Heck is used to attending crime scenes that are bloodbaths, but this new case is something else. Two years ago, dozens of victims were claimed in a series of ghastly abduction murders, massacred by the so-called Nice Guys’ Club, Britain’s most terrifying gang. Now, it seems, the survivors of the gang are back and hellbent on slaughtering anyone they consider a potential danger to their organisation.

The case is thus reopened, and Heck is spoiling to get involved so that he can properly finish the job he started last time. However, for various reasons, Gemma Piper, doesn’t want him anywhere near this enquiry. There is too much bad blood involved, and it has to be dealt with professionally. Heck can’t agree. He is desperate to get to grips with the Nice Guys again, even if it means going AWOL …

(ebook £1.99)

After a spectacular fall-out with his bosses, in particular Gemma Piper, over their handling of the last case, Heck sought reassignment away from the Serial Crimes Unit, and has been transferred to the Cumbria Police, where he now works as the sole detective in the beautiful but remote Langdale Pikes.

It’s pretty routine work until some teenage hikers go missing, all the evidence pointing to a killer whom UK law enforcement thought dead and buried long ago. The ‘Stranger’ was a whistling madman who used to accost young couples parked up in their cars, raping the women and then killing both them and their lovers. During an undercover sting, Gemma Piper, then a DC, served as an armed decoy and shot and badly wounded the assailant, who was swallowed in a Dartmoor mire as he attempted to flee.

This was years ago of course, and at the other end of the county. Could the killer really have reappeared now, and in the Lake District of all places? Gemma thinks it’s unlikely, but joins Heck in the Langdales to look into the case, just as the thickest, coldest fog of the winter descends.

HUNTED (ebook £1.99)

Readmitted into the Serial Crimes Unit, Heck is despatched to an affluent rural corner of Surrey, where, as a favour to Gemma Piper, he investigates the death of one of her mother’s business colleagues in a bizarre and unlikely accident. However, Heck soon becomes suspicious about the pattern of events surrounding the fatality.

Partnered with spiky local detective, Gail Honeyford, he uncovers a trail of unusual and outlandish fatal accidents that leads all over the south of England: a pair of thieves bitten to death by poisonous spiders, a driver impaled through the chest by a scaffolding tube, etc.

Could a calculating mind be behind these weird events? And if so, why? Surely to God, Heck is not investigating a series of elaborate, life-threatening pranks?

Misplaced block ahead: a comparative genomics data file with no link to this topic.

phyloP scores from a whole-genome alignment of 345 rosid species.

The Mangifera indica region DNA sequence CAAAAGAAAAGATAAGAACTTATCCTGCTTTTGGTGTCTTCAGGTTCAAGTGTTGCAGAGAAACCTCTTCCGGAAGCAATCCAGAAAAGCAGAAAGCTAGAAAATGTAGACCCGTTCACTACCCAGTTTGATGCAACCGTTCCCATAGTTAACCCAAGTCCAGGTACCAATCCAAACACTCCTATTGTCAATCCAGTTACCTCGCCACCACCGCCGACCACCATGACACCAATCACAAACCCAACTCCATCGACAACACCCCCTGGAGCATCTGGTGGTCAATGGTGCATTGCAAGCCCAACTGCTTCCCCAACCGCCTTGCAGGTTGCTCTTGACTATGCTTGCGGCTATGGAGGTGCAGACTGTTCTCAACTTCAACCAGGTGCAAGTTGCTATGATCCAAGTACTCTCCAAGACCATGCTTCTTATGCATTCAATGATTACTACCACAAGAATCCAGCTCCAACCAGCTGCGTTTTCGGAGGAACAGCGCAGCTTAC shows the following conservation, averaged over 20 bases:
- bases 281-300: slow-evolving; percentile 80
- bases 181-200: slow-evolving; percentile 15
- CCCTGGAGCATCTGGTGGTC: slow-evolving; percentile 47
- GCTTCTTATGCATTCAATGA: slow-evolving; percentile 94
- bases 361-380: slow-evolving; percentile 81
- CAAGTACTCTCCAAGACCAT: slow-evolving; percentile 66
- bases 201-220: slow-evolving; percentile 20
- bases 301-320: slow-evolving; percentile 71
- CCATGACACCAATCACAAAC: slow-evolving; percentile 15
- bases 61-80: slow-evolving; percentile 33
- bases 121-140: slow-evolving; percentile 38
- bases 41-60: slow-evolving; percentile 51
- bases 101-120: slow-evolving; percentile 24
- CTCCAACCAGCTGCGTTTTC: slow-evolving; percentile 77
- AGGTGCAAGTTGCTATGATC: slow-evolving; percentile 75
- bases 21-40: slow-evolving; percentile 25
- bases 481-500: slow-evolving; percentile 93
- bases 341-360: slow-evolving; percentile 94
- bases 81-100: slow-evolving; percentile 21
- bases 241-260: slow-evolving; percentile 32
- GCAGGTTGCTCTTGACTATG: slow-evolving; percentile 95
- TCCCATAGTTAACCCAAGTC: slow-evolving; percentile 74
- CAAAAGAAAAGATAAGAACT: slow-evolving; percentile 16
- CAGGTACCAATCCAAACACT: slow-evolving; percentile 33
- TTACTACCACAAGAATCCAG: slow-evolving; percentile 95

ASHES TO ASHES (ebook 99p)

John Sagan is a forgettable man. You could pass him in the street and not realise he’s there. But then, that’s why he’s so dangerous.

A torturer-for-hire, Sagan has terrorised – and mutilated – countless victims. He’s also murdered a police officer. And now, with London too hot for him, he’s on the move. Heck must chase the trail, even when it leads him to his hometown of Bradburn, on the industrial outskirts of Manchester, a place that holds nothing but unhappy memories for him.

But John Sagan isn’t the only problem. Bradburn is currently embroiled in a drugs war, which has unleashed another killer on the community, a maniac who burns his victims to death with a flamethrower. When Heck arrives home, a place he never thought he’d set foot in again, it has quite literally become a fiery hellhole …

KISS OF DEATH (ebook 99p)

In a time of swingeing police cuts, Gemma Piper seeks to save her unit by charging them with bringing in 20 of the UK’s most wanted fugitives. Heck and Gail’s target, a notorious bank robber and kidnapper, takes them up to Humberside, but here they uncover a piece of footage which appears to depict their fugitive in a desperate fight for his life.

Heck realises that there’s another player in this game of cat and mouse, and that whoever it is, they’ve not just caught the prize this time, they’ve made sure that no one else ever will.

How far will Heck and his team go to protect some of the UK’s most brutal killers? And what price is he personally willing to pay?


Lucy is a divisional detective constable in the fictional Crowley district of inner Manchester, officially known as November Division. It’s a rough, tough beat, and Lucy, a blue-collar girl through and through, is constantly challenged – but not just by the villains, often by her colleaues as well. Her position is made even more difficult because, though she never knew him during her childhood, she has recently been reintroduced to her estranged biological father, Frank McCracken. He was only a doorman thirty years ago, when Lucy was first conceived, but he’s now advanced through the criminal ranks until he’s becomes a major player in the Crew, one of Northwest England’s premier syndicates. For mutual benefit, both father and daughter keep what they’ve learned about each other secret, but obviously their relationship has changed. Lucy, a good cop at heart, now finds herself walking a tightrope through the world of organised crime.

As with Heck, here is the full series in the correct order, and again, I think you’ll find that they are all pretty reasonably priced.

STRANGERS (ebook £1.99)

Though she’s now been a decade in the police, PC Lucy Clayburn is struggling to make a mark in her job. She dreams of being a detective, but four years earlier, on her first CID assignment, she made a castastrophic error and a fellow officer nearly died.

Now, however, a new chance comes up. An impressive opportunist arrest brings her to the attention of the no-nonsense Detective Superintendent Priya Nehwal, who is covertly investigating the unique case of a female sex predator, possibly a deranged prostitute who has been brutally murdering her male clients. Once the press get hold of the story, they nickname this bizarre killer: ‘Jill the Ripper’.